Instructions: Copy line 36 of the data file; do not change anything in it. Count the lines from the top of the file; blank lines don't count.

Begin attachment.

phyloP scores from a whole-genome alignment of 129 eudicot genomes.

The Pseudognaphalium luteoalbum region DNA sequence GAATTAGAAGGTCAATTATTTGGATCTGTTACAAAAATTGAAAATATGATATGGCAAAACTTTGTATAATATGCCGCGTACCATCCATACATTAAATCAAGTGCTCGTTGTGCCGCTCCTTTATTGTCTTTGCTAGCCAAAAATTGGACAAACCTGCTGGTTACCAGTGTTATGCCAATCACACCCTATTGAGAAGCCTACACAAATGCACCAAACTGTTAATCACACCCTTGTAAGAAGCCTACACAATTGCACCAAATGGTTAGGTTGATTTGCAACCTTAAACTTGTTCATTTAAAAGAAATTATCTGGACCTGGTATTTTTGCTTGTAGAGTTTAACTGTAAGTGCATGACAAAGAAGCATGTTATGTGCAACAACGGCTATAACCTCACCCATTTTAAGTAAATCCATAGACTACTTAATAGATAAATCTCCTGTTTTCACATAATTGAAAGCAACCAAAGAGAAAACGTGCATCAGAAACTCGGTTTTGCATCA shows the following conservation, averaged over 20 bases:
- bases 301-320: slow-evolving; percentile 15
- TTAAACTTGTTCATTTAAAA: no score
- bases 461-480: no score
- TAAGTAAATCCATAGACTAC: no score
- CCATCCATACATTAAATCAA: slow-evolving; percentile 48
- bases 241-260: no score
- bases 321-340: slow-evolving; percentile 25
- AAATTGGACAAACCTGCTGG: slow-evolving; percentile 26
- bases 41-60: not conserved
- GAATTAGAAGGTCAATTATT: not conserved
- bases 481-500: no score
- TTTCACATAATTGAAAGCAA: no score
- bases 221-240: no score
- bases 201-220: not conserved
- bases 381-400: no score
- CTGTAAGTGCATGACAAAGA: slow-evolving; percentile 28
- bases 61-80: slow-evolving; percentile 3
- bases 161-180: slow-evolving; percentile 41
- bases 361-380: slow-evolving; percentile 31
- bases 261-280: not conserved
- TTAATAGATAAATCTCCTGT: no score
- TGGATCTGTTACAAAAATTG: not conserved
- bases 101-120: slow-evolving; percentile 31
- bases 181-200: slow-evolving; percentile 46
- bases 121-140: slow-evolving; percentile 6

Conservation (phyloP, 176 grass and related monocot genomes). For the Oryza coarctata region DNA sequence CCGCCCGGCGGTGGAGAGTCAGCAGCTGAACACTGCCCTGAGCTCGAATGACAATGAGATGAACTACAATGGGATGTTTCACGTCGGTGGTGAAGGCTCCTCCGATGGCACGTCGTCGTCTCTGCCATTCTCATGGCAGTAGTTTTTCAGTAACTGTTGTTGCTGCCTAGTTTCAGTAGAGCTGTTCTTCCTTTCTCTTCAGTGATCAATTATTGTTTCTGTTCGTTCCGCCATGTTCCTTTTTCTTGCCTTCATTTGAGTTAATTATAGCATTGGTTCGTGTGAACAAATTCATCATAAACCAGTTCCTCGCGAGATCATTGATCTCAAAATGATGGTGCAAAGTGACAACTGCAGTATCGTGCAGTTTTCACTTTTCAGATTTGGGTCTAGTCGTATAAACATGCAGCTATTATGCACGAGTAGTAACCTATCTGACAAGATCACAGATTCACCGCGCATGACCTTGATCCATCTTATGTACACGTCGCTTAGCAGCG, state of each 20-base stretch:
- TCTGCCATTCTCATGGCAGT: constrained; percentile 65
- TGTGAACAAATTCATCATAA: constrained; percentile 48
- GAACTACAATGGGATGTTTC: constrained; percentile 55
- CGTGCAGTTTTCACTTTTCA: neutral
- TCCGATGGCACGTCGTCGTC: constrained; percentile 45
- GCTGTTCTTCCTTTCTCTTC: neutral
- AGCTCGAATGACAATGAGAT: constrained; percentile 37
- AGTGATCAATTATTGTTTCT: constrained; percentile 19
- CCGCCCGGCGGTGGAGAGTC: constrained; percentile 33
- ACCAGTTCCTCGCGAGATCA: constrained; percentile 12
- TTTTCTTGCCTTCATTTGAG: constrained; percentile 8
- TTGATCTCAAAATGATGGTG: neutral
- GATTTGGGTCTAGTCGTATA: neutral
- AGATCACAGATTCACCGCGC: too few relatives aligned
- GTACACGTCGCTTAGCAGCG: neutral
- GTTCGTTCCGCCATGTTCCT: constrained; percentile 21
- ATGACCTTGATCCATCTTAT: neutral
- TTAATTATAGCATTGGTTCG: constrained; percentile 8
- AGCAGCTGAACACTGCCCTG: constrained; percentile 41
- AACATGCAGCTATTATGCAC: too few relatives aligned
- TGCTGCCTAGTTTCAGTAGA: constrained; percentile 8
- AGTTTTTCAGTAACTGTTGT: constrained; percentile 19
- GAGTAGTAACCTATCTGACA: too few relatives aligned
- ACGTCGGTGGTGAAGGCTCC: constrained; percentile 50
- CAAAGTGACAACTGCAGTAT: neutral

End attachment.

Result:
- AGTGATCAATTATTGTTTCT: constrained; percentile 19